“We’re on the forefront of two major trends happening in the candy world right now,” said Jenna Rebout, Impact Confections brand manager, in a news release announcing the product. “Sour candy has grown 12 times faster than non-chocolate candy since last year. And now, Generation Z is demanding more flavors, unique flavors and intense flavor experiences.”
Consumers aren’t just looking for new flavor experiences — something Tobias Bachmüller and Bastian Fassin, managing directors of Katjes, know well.
Katjes’ expansive, pale-green booth was a hive of activity during the show, thanks to the company’s Magic Candy Factory — 3D printers that in minutes extrude Katjes’ all-natural, vegan candy into any shape imaginable.
For this fair, the machines were printing “3D Sweet Selfies” using photos taken of visitors on site. Personalization proved to be a popular concept, with the line of selfie fans extending around the booth. Wait times surpassed 45 minutes.
“It’s a super reaction,” Bachmüller said. “It shows that consumers are not always looking for old-fashioned candy.
“It’s a big step forward,” he added. “This is so far ahead it could be at a digital fair.”
Since Katjes debuted the prototype at the 2016 ISM, the Magic Candy Factory has been picked up by Dylan’s Candy Bar and appears in Candylicious’ Dubai store. Melissa Snover, managing director of Katjes Fassin UK Ltd., noted the company plans to bring the machines to duty free outlets, amusement parks and event facilities.
Katjes also introduced two new varieties of its recently retooled Katjes vegetarian gummies. The Wunderland gummies come in unicorn and rainbow shapes, while the Vemoji gummies feature rabbits making the same faces as popular emojis.
Trolli GmbH, another powerhouse player in the gummy field, presented new products of its own. Among them was Saftsäcke, soft, bag-shaped gummies filled with fruit-juice gel. Available in Apple, Strawberry, Orange and Grapefruit flavors, the gummies pack a flavorful punch.
The Fürth, Germany-based company also presented a multipack of spooky gummies for Halloween. The Halloween Sweet & Sour mix features witches, stones, bones, skulls, spiders, bats and original Trolli eyeballs with sour, fruity filling.
While seated at Trolli’s vibrant booth, General Manager Nicolas Mederer shared more than the company’s new products. He noted Trolli’s production facility in Valencia, Spain, has reached its 7,000-ton capacity, but it will soon double with the addition of a second mogul line later this year.
In the meantime, Trolli is focused on maximizing the efficiency and productivity of its existing equipment.
“You have to think about that first before developing new business areas,” Mederer said.
Not far from Trolli’s booth, A.G. Loacker played host to many visitors, which wasn’t surprising given its status as a leader in the wafer sector. Nonetheless, Chairman UIrich Zuenelli says the South Tyrol, Italy-based company plans to push forward, particularly in the wafer-based specialty category.
Loacker recently introduced a line of chocolate bars that contain its signature wafers and cream fillings. A line of 50-gram bars with flavors including Milk, Dark Noir and White are set to hit the U.S. market in April. Loacker’s 55-gram specialty bars are expected to go to market with redesigned packaging in October.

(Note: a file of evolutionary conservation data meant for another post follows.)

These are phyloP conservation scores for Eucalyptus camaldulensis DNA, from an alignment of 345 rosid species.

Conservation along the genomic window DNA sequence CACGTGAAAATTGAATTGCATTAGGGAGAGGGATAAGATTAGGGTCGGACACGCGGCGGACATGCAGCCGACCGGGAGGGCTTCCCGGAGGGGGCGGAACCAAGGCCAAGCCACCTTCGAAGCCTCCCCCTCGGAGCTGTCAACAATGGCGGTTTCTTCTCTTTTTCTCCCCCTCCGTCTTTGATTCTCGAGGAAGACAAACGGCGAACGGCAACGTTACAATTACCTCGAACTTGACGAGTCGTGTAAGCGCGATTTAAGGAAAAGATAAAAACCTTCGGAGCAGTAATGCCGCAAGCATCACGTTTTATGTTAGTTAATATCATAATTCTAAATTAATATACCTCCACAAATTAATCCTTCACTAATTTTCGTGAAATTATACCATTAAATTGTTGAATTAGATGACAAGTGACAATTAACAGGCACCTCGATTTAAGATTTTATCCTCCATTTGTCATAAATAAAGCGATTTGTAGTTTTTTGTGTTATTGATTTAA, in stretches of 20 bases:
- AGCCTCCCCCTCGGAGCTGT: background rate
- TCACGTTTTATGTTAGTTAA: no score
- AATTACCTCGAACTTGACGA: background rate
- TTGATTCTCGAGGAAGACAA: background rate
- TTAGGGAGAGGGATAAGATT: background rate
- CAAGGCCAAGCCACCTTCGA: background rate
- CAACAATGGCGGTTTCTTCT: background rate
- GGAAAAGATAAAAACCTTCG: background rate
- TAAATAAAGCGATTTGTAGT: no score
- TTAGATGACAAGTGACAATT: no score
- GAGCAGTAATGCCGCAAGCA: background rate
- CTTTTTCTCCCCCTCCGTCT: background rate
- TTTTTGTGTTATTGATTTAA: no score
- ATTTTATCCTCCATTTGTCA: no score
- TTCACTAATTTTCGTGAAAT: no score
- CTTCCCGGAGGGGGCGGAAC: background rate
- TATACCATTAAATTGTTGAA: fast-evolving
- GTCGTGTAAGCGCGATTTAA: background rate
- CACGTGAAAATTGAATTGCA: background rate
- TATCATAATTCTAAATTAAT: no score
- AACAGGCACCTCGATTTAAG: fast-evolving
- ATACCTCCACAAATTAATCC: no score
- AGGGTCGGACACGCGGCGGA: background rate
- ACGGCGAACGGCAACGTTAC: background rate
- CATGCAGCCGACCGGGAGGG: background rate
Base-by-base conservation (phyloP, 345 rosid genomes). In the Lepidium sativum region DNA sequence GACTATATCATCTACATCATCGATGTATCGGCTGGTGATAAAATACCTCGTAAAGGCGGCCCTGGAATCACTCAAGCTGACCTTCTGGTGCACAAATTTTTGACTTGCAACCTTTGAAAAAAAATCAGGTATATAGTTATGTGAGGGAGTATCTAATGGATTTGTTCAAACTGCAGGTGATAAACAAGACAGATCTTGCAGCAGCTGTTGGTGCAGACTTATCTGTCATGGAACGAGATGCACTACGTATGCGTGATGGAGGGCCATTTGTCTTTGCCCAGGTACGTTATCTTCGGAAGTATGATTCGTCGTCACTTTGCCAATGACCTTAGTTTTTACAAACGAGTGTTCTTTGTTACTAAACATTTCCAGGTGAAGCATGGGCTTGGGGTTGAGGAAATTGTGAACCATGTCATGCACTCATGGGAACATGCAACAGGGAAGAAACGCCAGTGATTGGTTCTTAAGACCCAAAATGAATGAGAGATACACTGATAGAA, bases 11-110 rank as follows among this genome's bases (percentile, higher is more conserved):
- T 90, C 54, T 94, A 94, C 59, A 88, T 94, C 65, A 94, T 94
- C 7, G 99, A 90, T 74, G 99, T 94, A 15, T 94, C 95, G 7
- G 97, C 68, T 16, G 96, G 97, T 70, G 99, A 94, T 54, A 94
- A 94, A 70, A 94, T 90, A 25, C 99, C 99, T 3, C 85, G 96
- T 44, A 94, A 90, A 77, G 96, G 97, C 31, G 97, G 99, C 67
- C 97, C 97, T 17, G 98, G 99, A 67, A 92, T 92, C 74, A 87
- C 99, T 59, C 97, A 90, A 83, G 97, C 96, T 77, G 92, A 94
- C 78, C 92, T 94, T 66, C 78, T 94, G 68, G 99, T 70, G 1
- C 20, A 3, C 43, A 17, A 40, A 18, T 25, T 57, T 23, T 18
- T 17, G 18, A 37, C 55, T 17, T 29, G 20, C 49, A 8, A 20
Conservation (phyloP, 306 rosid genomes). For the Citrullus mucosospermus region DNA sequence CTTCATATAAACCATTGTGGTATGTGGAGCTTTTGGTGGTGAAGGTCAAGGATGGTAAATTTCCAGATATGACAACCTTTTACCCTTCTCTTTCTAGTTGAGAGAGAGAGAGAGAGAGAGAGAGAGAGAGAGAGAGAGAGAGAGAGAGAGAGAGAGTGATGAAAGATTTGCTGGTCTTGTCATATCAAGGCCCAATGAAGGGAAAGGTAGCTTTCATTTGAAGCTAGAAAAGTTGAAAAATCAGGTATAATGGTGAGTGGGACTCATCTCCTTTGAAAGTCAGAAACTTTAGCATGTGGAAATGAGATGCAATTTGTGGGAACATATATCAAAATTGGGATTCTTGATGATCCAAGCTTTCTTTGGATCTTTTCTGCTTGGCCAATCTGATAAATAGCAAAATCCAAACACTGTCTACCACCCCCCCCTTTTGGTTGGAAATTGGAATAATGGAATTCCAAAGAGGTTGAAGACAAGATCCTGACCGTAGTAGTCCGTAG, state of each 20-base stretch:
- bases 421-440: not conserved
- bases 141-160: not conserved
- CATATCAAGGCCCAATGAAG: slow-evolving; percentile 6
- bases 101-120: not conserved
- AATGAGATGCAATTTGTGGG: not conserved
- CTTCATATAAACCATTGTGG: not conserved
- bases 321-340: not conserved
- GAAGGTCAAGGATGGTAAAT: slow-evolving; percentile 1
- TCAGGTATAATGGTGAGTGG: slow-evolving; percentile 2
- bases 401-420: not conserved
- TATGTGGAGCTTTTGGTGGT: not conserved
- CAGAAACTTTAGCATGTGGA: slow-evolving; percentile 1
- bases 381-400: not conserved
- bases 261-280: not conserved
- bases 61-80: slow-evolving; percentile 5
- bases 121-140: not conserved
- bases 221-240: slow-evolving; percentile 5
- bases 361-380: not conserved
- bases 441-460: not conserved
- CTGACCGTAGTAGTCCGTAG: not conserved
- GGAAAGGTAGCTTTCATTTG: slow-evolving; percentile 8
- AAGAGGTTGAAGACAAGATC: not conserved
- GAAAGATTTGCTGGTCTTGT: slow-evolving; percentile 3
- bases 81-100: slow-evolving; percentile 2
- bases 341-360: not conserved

“We feel that this is a very valuable and differentiating addition in order to sustain the growth,” Zuenelli says.
Loacker also plans to advance its vertical integration strategy, which applies both to ingredients and retail operations.
Zuenelli said Loacker has acquired 154 hectares (380 acres) on which to grow hazelnuts, and the company’s agricultural director is coordinating partnerships with local farmers for additional supply. Through both avenues, Loacker hopes to have a self-sufficient hazelnut supply by 2025.
Zuenelli noted the company is evaluating and developing strategies for cocoa, milk and vanilla, adding “better-for-you indulgence” starts with sustainably-grown, “flavor-giving” ingredients.
Loacker has also launched seven Loacker Stores, a hybrid of a coffee shop, pastry shop and retail outlet, offering consumers coffee, pastries, a limited café menu and an opportunity to peruse the entire Loacker product line.
Products we loved
Many products were on display at ISM, but here are some that we loved.
Lambertz Mini Donut Cookies
Henry Lambertz GmbH & Co., Aachen, Germany
These round, crispy butter cookies are coated in rich chocolate certified through the Fair Trade program. They are available in two varieties: Milk Chocolate Hazelnut and Dark Chocolate Coffee.
Sushi Dessert Bento Box
Cosijns Chocolatier, Wemmel, Belgium
Building off of its sweet sushi concept, Consijns Chocolatier has developed a Bento Box, a play on the popular lunchtime portion. It comes with four pieces of sushi, ginger, wasabi and chopsticks made of chocolate, marzipan, fruits and nuts.
Torcidas Rellenas (filled licorice)
Fini Golosinas, Murcia, Spain
Fini will soon introduce Torcidas Rellenas, a novelty that fuses red licorice with a flavorful filling. The soft, chewy licorice tubes play off the texture of the sweet, strawberry-flavored gel.
Chicolate chakra chocolate
Chicolate, Schinnen, Netherlands
For those in need of energy realignment, Chicolate offers Belgian chocolate infused with Healing Arts oils designed to “open” the consumer’s chakras, or centers of spiritual power. Oils and flavors correspond with each of the seven chakras: Calmness, Sensuality, Inner Strength, Love, Expression, Intuition and Spirituality. Each chakra has a milk and dark chocolate variety.